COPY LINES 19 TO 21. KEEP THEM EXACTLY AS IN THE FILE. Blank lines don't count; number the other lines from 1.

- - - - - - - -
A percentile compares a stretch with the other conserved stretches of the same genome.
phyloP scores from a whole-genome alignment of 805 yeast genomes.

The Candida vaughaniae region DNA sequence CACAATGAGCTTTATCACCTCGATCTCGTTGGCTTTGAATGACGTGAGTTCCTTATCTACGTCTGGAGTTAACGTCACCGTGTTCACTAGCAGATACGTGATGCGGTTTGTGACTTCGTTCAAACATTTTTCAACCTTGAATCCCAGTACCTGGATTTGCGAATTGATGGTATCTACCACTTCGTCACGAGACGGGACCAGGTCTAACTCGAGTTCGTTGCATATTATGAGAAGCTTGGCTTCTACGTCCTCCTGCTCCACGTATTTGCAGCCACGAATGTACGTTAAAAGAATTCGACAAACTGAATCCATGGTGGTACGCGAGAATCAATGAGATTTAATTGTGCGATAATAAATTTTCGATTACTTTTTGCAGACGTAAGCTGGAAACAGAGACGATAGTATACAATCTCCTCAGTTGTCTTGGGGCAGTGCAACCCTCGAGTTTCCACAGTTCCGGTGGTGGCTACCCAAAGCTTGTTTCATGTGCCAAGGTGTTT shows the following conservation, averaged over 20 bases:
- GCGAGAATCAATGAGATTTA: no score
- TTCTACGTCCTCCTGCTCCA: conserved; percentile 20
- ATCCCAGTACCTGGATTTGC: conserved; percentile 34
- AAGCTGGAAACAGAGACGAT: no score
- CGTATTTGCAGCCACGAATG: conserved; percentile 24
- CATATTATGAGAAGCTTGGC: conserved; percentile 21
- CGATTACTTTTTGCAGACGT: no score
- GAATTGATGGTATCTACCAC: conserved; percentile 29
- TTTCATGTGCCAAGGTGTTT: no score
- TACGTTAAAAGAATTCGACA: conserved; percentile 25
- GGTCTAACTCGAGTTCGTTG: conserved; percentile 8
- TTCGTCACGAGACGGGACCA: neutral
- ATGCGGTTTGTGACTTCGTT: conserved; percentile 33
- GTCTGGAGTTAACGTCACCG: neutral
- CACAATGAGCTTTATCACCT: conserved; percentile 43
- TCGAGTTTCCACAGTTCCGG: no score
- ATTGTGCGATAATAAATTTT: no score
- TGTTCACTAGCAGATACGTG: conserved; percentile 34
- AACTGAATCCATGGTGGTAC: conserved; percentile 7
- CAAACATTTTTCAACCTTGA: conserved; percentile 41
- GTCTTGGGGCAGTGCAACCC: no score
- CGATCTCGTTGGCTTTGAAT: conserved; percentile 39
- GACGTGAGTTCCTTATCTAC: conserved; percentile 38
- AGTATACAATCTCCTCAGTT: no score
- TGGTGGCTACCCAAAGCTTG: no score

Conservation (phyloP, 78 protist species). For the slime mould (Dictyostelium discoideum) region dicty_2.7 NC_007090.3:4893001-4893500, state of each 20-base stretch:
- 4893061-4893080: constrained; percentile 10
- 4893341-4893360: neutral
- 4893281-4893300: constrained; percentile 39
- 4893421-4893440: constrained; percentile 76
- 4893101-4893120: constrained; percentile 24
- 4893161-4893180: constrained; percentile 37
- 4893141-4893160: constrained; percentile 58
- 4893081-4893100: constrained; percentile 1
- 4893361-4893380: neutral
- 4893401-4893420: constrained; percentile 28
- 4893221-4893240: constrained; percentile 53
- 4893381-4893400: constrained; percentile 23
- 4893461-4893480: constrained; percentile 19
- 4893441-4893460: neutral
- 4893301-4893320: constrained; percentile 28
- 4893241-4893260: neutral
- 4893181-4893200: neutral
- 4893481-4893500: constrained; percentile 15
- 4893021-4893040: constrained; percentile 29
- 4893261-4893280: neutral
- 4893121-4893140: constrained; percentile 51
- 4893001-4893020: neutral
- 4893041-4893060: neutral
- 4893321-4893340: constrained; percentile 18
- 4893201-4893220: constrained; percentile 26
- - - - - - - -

- TCGAGTTTCCACAGTTCCGG: no score
- ATTGTGCGATAATAAATTTT: no score
- TGTTCACTAGCAGATACGTG: conserved; percentile 34